Tag Archives: Hugh Jackman

Bad Education (2019, Cory Finley)

Bad Education is the story of a junior in high school (Geraldine Viswanathan) uncovering the biggest school embezzlement case in United States history, something like $12 million dollars. Only it’s not Viswanathan’s movie. It’s Hugh Jackman’s movie, which makes sense because Hugh Jackman’s great in it. Not transcendent, but he’s really good. He can’t be transcendent because Finley’s direction and particularly Mike Makowsky’s script… it doesn’t let him be. Jackman’s got to be the star but can’t be the protagonist, can’t even be the main character, even though—in its final stumble—the film tries hard to force it for the postscript.

It’s disappointing, but the whole third act’s disappointing so, while maybe a surprise, not an unpredictable one.

Also a bigger star in the movie than Viswanathan is Allison Janney. She plays school district superintendent Jackman’s assistant superintendent. The one who handles all the money. Janney and Jackman are excellent together so it’s really too bad when they don’t get to have any more scenes together. Unlike everyone else Jackman plays off—school board president Ray Romano, accountant Jeremy Shamos, boyfriend (and former student, but we’ll get to this one in a bit) Rafael Casal, and then partner of thirty-three years Stephen Spinella, Jackman doesn’t bullshit Janney, so you get some insight into the character in their interactions. Because the rest of the time you’re just watching to see if Jackman’s going to turn out to be the sociopath he seems destined to turn out to be.

Plus… they make Janney sympathetic. She’s got genuine nice guy husband Ray Abruzzo looking out for her and if he loves her, she can’t be all bad. Right? Meanwhile, the film introduces Jackman being gay after him hooking up with former student Casal (who he coincidentally meets while at a conference). It makes Jackman look like a creepy closeted teacher—even giving him an apparently fake dead wife—when, in actuality, the Casal romance seems the most honest look we’re getting at Jackman. It’s humanizing, even as the movie presents manipulatively.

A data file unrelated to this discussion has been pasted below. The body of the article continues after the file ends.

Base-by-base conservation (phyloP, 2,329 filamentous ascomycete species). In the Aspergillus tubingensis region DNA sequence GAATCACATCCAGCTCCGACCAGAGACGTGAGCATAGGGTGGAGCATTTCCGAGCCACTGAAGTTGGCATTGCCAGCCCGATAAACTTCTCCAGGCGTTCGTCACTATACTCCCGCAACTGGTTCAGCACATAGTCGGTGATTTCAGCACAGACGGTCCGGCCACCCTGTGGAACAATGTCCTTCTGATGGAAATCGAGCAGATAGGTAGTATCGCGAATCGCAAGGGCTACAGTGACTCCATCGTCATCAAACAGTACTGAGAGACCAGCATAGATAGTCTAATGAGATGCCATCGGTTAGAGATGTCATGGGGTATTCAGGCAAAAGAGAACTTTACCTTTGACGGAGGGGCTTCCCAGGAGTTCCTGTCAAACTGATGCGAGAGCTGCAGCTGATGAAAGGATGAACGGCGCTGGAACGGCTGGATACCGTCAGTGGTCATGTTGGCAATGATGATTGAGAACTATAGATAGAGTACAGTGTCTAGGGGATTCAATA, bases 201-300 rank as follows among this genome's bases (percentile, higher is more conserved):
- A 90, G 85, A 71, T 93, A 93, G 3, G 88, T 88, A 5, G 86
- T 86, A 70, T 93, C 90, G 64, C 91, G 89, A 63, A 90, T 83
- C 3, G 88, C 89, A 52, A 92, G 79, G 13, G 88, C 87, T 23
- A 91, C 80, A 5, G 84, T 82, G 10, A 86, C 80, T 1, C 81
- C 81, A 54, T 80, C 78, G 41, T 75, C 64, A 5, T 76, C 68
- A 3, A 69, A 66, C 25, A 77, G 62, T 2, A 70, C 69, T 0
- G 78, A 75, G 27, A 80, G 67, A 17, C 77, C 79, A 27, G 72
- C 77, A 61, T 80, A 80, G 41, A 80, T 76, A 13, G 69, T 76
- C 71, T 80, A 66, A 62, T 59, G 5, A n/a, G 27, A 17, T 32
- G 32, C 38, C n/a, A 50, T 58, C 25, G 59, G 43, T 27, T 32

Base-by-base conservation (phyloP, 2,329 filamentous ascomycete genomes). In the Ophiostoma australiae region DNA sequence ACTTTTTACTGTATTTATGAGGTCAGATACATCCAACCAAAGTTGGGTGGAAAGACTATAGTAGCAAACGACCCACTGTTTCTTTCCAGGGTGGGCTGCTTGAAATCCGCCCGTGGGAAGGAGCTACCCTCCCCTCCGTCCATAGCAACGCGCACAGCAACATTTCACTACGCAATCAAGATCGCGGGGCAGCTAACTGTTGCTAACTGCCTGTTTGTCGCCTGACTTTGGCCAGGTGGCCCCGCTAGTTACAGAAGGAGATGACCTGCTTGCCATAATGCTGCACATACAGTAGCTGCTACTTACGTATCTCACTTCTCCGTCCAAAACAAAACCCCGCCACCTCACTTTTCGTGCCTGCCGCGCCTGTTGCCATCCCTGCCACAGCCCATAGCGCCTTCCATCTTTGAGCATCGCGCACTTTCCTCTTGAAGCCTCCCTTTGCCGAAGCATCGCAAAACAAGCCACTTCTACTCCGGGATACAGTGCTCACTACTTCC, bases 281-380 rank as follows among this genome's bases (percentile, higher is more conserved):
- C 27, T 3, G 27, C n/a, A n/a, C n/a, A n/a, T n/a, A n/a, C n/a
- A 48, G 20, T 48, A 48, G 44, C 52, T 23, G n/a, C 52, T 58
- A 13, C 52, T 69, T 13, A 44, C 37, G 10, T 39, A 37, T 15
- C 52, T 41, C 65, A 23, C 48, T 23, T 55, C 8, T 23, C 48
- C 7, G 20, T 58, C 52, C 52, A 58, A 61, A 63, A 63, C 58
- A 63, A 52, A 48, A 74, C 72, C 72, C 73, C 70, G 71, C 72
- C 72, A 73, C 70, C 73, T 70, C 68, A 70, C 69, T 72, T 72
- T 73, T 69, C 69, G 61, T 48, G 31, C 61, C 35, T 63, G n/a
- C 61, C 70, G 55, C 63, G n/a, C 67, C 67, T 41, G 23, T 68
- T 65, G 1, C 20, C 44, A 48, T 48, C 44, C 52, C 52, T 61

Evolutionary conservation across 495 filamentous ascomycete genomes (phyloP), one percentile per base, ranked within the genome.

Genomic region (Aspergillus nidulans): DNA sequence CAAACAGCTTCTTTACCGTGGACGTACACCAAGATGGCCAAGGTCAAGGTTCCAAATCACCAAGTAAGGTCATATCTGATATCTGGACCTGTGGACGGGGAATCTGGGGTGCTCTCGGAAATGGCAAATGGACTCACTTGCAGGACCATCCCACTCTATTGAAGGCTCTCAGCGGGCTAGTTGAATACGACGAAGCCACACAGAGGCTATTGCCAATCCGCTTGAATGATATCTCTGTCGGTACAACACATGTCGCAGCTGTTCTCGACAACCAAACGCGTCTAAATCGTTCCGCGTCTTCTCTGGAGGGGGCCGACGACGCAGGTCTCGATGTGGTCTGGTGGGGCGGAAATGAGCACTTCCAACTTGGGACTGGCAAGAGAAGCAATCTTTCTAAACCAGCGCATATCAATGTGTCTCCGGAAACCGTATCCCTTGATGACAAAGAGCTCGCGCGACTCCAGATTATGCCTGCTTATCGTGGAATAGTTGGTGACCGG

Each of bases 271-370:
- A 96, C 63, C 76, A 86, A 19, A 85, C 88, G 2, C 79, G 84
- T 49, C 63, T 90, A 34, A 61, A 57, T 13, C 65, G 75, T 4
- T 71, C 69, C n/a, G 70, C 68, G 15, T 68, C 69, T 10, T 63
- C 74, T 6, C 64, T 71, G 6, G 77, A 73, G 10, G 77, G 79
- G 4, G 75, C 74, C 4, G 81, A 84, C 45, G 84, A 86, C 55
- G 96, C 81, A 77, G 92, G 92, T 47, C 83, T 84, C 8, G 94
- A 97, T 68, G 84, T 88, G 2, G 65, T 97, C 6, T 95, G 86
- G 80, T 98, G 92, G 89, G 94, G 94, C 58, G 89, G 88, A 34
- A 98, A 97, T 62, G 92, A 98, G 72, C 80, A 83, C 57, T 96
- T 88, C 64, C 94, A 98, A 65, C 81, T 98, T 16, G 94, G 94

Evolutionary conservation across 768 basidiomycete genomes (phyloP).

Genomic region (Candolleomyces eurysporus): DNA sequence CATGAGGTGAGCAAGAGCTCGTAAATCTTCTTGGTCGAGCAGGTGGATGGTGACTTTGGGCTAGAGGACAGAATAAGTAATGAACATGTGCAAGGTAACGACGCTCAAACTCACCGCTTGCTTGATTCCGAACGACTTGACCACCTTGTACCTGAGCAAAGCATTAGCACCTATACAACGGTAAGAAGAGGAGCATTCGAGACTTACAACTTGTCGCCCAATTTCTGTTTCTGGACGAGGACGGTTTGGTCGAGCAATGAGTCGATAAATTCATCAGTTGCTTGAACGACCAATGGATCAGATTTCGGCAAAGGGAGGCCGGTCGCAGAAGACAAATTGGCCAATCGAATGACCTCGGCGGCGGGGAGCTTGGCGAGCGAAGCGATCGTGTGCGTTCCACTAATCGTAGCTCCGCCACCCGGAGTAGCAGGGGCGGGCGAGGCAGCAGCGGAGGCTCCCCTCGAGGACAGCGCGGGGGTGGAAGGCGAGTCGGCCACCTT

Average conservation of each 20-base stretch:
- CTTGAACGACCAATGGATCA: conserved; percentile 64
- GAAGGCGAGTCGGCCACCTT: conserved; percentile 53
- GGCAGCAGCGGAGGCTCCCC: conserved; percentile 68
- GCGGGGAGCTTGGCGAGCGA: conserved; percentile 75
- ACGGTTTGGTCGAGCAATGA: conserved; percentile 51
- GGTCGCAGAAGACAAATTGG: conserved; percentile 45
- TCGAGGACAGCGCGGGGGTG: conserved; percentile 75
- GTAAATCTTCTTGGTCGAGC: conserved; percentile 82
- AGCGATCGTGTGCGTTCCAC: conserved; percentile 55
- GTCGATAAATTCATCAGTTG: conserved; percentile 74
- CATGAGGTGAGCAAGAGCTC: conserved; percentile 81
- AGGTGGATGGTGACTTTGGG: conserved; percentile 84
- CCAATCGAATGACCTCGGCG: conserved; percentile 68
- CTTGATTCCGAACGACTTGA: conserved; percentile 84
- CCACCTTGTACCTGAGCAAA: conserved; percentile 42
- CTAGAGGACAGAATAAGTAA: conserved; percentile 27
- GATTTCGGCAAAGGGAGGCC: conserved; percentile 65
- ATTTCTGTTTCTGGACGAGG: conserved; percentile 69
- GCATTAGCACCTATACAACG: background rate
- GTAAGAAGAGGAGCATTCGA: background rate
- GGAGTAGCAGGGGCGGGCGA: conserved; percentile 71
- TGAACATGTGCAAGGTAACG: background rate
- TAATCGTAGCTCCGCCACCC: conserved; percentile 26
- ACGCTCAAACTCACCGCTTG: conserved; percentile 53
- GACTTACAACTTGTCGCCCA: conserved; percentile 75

Compounding it being problematic is apparently it’s all fictitious; yes, the real guy was gay, yes, he had a long-term relationship, but he never hooked up with a student or faked having a dead wife. So… odd choice, bad choice, especially since when it doesn’t pan out at all it leaves Jackman’s only character development subplot unresolved.

Ditto some of the stuff about Jackman as educator, which might be hard to play—as it involves Viswanathan (Jackman’s encouragement is what gives her the self-confidence to dig as a school paper reporter)–and there’s a scene where Jackman kind of threatens Viswanathan and Finley doesn’t direct it well. Finley’s constantly showcasing Jackman when the attention should be somewhere else. It’s disappointing. Especially after it seems like Finley’s seemingly gotten past some of the problems and adjusted the narrative distance, only for him to fall back into the same techniques.

Good supporting performances from Shamos and Romano. Janney’s great. Not much of a part but she’s great. Hari Dhillon’s occasionally in it as Viswanathan’s dad. He’s good.

It’s simultaneously not creative enough and too creative while doing the docudrama thing. Finley gets good and better performances from the cast and his composition’s… fine, but his direction holds back the character development. And the script’s already got problems with it. Someone needs to be invested in the characters, not unfolding the story. Someone besides the actors.